travel stories

One of the most significant aspects of studying abroad is seeing everything you possibly can, while learning and growing every step of the way. After getting settled into my new life at the University of Newcastle in New South Wales, Australia, I was quickly ready to get out there and begin seeing all the things I had spent months pinning on Pinterest. After all, my parents were beginning to wonder what exactly I was getting out of spending day after day at the beach.

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UI Study Abroad Diversity Ambassador Scholar Mikkia Graves is a senior majoring in mathematics with a minor in statistics and a certificate in entrepreneurial management. This winter, Graves studied abroad on the USAC Havana Program in Havana, Cuba, where she explored the history and culture of Cuba. In this letter, she reflects on her study abroad experiences in Cuba and India as both a first-generation college student and an African American woman.

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UI Study Abroad Diversity Ambassador Scholar Azzah Nasraddin reflects on her identity as a black Muslim American woman while abroad on the UI India Winterim program– and how her experiences broke down her stereotypes and prejudices. Azzah is a sophomore majoring in psychology and social work with a minor in global health and Arabic.

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In my last year at Iowa, I served as a Diversity Ambassador in a study abroad program which took me to Havana, Cuba. It was an unforgettable month of culture, dancing, cuisine, and lifelong memories. During my time on the island with the 20 other Americans participating in the USAC program, I learned much about group dynamics, gained some close friends, and had the time of my life experiencing such a unique learning opportunity with a well-rounded group of peers. The most important lessons I learned with regard to diversity, I learned from the people I met on the island.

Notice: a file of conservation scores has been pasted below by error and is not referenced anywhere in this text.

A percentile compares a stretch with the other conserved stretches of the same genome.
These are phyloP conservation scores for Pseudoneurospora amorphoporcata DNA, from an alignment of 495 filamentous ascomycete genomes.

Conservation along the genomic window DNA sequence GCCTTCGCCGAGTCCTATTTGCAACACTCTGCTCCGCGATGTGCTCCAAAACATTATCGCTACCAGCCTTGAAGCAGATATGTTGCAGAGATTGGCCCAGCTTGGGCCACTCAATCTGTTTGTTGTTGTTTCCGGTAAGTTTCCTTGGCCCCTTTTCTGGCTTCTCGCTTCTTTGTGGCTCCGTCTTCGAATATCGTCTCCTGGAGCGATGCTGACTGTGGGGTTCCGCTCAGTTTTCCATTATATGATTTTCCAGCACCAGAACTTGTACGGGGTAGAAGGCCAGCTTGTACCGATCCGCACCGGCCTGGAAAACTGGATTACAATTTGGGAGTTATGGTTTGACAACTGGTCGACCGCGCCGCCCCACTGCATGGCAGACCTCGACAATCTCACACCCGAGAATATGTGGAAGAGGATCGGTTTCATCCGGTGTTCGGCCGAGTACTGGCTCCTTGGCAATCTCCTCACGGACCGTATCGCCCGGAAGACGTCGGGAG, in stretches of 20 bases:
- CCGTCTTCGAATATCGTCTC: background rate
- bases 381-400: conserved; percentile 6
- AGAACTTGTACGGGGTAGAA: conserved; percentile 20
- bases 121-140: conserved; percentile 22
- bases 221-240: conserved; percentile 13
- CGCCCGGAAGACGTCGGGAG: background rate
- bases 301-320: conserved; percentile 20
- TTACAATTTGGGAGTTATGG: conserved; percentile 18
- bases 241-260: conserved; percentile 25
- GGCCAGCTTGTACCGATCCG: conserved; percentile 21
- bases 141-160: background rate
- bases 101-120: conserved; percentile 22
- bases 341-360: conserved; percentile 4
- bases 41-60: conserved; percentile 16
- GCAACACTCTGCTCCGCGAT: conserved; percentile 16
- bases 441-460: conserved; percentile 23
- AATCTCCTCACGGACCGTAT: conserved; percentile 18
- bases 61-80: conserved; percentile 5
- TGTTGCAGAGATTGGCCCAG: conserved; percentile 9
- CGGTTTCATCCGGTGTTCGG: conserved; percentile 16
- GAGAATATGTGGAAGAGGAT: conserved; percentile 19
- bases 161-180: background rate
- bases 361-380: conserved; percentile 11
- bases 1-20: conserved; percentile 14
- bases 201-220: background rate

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In Morocco, they take it easy. As soon as my plane lands in Rabat, I can feel the change. The other passengers do not push against each other to stand in the aisle. They take their time gathering backpacks and briefcases from the overhead compartments. My flight is late, but that’s no problem. IES Abroad’s driver is just arriving to take me to the Center, where the other students are. I don’t know much Darija (the local dialect) yet, and he doesn’t know English. We smile at each other. It’s not uncomfortable.

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I have been at the University of Newcastle, in New South Wales, Australia for nearly three weeks already, and yet I continue to wake up most mornings in awe that this is actually my life. I prepared for this journey for quite some time; making and saving money, meeting deadlines for paperwork, and doing lots of research. To finally be here, literally on the other side of the world, can at times be hard to grasp.

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If you are reading this letter, you may be pondering the idea of studying abroad and trying to decide whether it is something you should do. As a senior in my last year in the College of Education, I debated the idea for many reasons, but the biggest one being the cost. See, my original goal coming out of high school and soon to be first generation college student was to go to college and excel in my academics in order to achieve greatness, but never was it in my plan to study abroad.

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My first experience abroad was in Spain during winter break of my freshman year. While this was an enlightening experience, it was not so different from my own culture. Traveling to India, however, I was excited to explore those cultural and social differences. Starting with the sheer amount of people on the streets of Chennai, the town I flew into, I knew the YouTube travel videos I’d watched in preparation were not exaggerating.

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Three months ago to this exact date was the day I accepted to spend the spring semester in Thessaloniki, Greece. After sending the acceptance e-mail, I remember calling my mom, my boyfriend, my friends – anyone who would listen – and then wondering how in the world I could ever wait three months to leave for Greece.

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Getting off the plane at O’Hare was surreal. Was I really back in Chicago? Costa Rica felt like a dream and I had just suddenly awoken to the brisk winter of the Windy City. To be honest I wasn’t excited to be back, not as excited as I should have been or excited as my friends were. I had found a sense of happiness in Costa Rica that I was scared I would lose the moment I stepped back on to U.S. territory. But as I walked through the airport, I promised myself I would hold on to that happiness and optimism I had gained in Costa Rica and carry it with me wherever I went.

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